Disclaimer: the most sustainable thing you have is what you already own. Please don’t throw any of these things away if you already own them. Use them carefully, and wisely. The idea is not to buy new ones. Please don’t feel ashamed if you own some of these – because even I do! If you can avoid them, however, please do.
This is our home and we are destroying it. Not only our home, but home to millions and species and trillions of animals. Beside global warming, there is the large issue of plastic. How it is sourced, where it is used and where it ends up. Every part of the plastic cycle is dangerous to our planet. Saying no to it as a consumer decreases the demand from the supplier. We are in an oil shortage, and using oil for things like straws is stupid (especially when there are non-plastic alternatives!).
This post will detail 5 plastic items and why you can and should stop buying them. Let’s get into it.
Single-Use Plastic Bags
The shops say they’re single use, but if you ever buy them rest assured you can actually reuse them way more than once. That doesn’t excuse purchasing them, but please don’t be deceived by ‘single use only’ because that’s a whole load of crap.
In my house, we keep our plastic bags because we know they’re not recyclable. We’ve not bought any for years, apart for those bags that tortillas wraps come in. Again, we do supermarkets use such excess packaging? *rolls eyes* Not only is there a charge on plastic bags in the UK now, but they’re also unnecessary. Be prepared and bring your own bag.
Plastic Drinking Bottles
One reason I love ‘real’ and public school is due to the fact that you can meet so many different characters in such an institution. I know of one that won’t drink tap water because ‘it doesn’t taste nice’ and only drinks from plastic bottles. Wonderful. It’s such a joy to live in a world of ignorance.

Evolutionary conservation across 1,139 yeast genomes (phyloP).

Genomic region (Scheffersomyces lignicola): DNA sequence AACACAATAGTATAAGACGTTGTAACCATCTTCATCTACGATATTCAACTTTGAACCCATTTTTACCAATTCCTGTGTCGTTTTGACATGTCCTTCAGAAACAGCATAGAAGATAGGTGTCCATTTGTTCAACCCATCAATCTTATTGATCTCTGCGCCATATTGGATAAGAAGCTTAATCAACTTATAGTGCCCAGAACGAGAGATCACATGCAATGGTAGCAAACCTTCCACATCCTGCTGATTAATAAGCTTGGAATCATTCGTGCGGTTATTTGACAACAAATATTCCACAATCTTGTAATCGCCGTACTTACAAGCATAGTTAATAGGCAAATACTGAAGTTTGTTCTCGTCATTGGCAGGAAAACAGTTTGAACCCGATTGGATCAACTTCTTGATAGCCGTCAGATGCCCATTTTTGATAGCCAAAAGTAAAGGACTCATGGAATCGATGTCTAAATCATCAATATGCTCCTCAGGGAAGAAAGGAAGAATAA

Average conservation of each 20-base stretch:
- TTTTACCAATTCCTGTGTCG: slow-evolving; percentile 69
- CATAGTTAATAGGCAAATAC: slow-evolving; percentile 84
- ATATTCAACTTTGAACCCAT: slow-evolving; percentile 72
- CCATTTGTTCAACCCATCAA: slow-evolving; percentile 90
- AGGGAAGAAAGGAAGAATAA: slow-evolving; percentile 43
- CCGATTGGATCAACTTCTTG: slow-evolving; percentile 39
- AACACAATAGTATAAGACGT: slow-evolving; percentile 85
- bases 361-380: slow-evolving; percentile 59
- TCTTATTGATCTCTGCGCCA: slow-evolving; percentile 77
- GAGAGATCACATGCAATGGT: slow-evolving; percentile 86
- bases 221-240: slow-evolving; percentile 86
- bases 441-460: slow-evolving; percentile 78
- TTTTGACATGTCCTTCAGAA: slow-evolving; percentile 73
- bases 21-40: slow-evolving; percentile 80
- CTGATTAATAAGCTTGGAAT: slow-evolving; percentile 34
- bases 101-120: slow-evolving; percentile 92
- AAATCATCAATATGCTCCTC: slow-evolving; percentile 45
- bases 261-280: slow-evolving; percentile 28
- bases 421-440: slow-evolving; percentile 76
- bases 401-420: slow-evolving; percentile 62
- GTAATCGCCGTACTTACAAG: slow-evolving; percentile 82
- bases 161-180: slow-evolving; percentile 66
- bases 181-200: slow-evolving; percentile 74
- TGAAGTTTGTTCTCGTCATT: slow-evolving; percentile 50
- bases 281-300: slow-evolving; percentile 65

If my mum is reading this she won’t realise that was sarcasm.
Bring your own drinking bottle! Please! They’re so much more convenient anyway, and having a snazzy metal waterbottle always makes you feel like a boss. They are very affordable from Wilko, Home Bargains and other home stores. But if you can’t afford a metal one just get a reusable plastic one. If you use it long enough, you can offset all of the previous single use bottles you have bought.
If you are prescribed shower gel for a skin condition then ignore me. You know what is best for you.
Soap bars are genius, and thankfully lots of mainstream brands are starting to make them. Use these in place of bottled shower gel where you can. These bottles are largely non-recyclable! Still, you should try to prevent your consumption of plastic and crude oil in the first place, regardless of where it will end up.
The shower gel I use is called Faith In Nature. It’s a small sustainable brand and you can take your recyclable bottle made from recycled plastic to be refilled at certain shops. My mum bought it for my birthday back in August and I have yet to refill, so that’s pretty good going!
They’re bad. For so many reasons. Even recyclable straws are too lightweight and small that they don’t make through mechanical recycling sorters. They get disposed as rubbish, and once in landfill of litter they will break up into tiny microplastics that pose large danger for marine life. Fish and other Sealife will intake the tiny plastics. And if you eat seafood, then that will be you too.
Alternatives: metal straws. Sturdy reusable plastic straws (not the best option, but better than nothing).
Not only does thing film cling to your food, but it clings on to the planet and doesn’t biodegrade. They are quite a few alternative to cling film these days, including beeswax wraps. And even then – beeswax isn’t how we would ideally do things. Try to avoid using cling film in the first place. Where you normally use it, consider whether it is necessary.
Made of PVC (polyvinyl chloride) it is seldom recycled. I also found this on the Internet to do with PVC: “PVC contains dangerous chemical additives including phthalates, lead, cadmium, and/or organotins, which can be toxic to your child’s health. These toxic additives can leach out or evaporate into the air over time, posing unnecessary dangers to children.” Source here.
I suppose it goes without saying, but PVC is not considered eco-friendly. It is made by a chemical reaction between chlorine, carbon, and ethylene and because it causes the release of other harmful chemicals, it does a lot of harm to the environment. Source here.
Thank you for reading blogmas day 17! Not a very Christmassy style post, but I hope it warns you and gets you ready for a greener, healthier 2021. I will be posting more about sustainability on the run up to Christmas because we can be really wasteful at this time of year. As a nation, landfill increases to an insane amount over the holiday period!
What are you wishing for this Christmas?
Stay safe everyone,
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